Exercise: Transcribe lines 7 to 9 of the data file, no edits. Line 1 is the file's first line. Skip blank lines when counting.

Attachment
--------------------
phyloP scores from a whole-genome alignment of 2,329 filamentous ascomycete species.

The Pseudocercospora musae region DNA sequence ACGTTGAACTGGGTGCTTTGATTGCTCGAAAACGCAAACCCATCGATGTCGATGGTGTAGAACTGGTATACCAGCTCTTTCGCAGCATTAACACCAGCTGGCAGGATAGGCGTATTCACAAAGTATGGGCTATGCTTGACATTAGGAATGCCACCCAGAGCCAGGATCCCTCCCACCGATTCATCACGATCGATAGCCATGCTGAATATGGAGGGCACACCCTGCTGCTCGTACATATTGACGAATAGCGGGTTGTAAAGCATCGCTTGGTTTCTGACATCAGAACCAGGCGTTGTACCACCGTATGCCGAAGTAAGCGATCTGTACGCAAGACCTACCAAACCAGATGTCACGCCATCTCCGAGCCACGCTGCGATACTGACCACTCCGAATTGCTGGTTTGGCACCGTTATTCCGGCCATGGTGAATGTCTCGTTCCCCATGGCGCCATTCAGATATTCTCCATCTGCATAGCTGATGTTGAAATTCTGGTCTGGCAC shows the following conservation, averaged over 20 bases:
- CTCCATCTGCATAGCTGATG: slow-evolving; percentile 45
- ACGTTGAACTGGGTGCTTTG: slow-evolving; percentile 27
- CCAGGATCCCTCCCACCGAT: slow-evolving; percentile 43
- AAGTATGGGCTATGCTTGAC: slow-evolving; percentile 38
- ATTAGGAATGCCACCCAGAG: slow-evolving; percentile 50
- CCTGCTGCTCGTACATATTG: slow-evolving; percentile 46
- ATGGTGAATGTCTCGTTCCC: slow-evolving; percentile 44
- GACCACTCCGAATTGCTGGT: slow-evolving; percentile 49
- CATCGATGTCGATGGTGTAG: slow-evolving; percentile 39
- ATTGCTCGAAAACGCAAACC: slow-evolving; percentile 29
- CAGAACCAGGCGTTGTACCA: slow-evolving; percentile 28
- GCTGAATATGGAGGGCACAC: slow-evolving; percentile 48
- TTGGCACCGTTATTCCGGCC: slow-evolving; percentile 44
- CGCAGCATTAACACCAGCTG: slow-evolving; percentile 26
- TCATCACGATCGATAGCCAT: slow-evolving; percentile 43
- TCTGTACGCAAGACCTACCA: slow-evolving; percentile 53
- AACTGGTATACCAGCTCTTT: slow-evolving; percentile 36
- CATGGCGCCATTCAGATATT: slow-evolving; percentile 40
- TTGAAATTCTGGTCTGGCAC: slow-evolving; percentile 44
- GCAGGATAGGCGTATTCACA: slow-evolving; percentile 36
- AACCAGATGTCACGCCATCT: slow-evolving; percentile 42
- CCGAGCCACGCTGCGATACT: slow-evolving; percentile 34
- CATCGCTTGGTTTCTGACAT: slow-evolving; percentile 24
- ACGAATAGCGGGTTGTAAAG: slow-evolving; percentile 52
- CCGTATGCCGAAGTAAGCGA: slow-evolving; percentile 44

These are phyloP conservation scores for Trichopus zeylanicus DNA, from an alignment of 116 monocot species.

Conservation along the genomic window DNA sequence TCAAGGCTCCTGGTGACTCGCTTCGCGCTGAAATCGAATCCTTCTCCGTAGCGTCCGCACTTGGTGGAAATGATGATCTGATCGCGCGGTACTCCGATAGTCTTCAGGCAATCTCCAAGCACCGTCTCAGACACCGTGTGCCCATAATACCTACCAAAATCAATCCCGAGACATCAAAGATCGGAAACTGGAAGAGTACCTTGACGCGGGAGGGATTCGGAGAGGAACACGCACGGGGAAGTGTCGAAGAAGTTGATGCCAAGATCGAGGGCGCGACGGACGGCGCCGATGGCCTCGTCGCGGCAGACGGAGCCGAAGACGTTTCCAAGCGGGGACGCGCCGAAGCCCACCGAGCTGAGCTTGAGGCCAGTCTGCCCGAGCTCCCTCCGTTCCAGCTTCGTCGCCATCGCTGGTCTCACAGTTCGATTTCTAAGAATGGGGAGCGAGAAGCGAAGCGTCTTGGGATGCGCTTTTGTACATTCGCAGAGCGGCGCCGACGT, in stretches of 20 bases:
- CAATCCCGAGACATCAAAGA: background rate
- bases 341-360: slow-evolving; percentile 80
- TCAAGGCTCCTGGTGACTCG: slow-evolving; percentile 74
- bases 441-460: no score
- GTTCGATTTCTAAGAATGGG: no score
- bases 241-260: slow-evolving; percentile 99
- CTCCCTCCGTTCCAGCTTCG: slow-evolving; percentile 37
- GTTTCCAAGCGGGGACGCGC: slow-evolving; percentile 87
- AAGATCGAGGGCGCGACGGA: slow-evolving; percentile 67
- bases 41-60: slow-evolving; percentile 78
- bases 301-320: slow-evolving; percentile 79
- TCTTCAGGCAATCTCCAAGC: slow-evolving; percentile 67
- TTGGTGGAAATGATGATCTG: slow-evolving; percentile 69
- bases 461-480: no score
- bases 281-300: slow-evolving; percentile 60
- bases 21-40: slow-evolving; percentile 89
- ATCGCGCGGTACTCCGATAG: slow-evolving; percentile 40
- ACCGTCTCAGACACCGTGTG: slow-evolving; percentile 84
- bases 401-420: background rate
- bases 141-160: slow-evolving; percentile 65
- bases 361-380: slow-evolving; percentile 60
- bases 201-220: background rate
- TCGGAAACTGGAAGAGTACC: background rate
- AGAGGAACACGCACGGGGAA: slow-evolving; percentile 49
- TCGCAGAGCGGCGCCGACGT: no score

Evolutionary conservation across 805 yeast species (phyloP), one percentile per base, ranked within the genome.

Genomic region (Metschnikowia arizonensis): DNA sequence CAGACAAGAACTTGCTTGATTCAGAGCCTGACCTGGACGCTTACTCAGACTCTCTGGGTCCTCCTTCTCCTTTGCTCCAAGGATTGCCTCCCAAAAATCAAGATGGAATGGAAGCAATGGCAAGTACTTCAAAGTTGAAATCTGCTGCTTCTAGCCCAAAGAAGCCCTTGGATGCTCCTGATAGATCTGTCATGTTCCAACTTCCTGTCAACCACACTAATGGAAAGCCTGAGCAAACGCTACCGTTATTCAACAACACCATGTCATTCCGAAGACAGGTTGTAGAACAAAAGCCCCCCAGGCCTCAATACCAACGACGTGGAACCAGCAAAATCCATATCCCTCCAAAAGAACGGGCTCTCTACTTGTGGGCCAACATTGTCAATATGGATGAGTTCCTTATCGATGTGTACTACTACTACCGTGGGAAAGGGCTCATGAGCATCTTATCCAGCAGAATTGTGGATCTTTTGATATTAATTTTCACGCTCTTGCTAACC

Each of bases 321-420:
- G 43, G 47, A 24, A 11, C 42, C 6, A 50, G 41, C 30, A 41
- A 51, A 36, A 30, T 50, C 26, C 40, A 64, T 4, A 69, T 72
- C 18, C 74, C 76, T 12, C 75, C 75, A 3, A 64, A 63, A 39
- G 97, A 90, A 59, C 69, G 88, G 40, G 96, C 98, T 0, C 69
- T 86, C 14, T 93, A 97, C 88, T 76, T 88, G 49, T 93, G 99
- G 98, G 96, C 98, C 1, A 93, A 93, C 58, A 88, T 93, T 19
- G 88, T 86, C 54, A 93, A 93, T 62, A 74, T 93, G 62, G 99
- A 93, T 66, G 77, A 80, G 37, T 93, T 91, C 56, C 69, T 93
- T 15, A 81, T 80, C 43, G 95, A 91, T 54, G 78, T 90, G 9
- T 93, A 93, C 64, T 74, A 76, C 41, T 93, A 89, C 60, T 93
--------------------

- ATTAGGAATGCCACCCAGAG: slow-evolving; percentile 50
- CCTGCTGCTCGTACATATTG: slow-evolving; percentile 46
- ATGGTGAATGTCTCGTTCCC: slow-evolving; percentile 44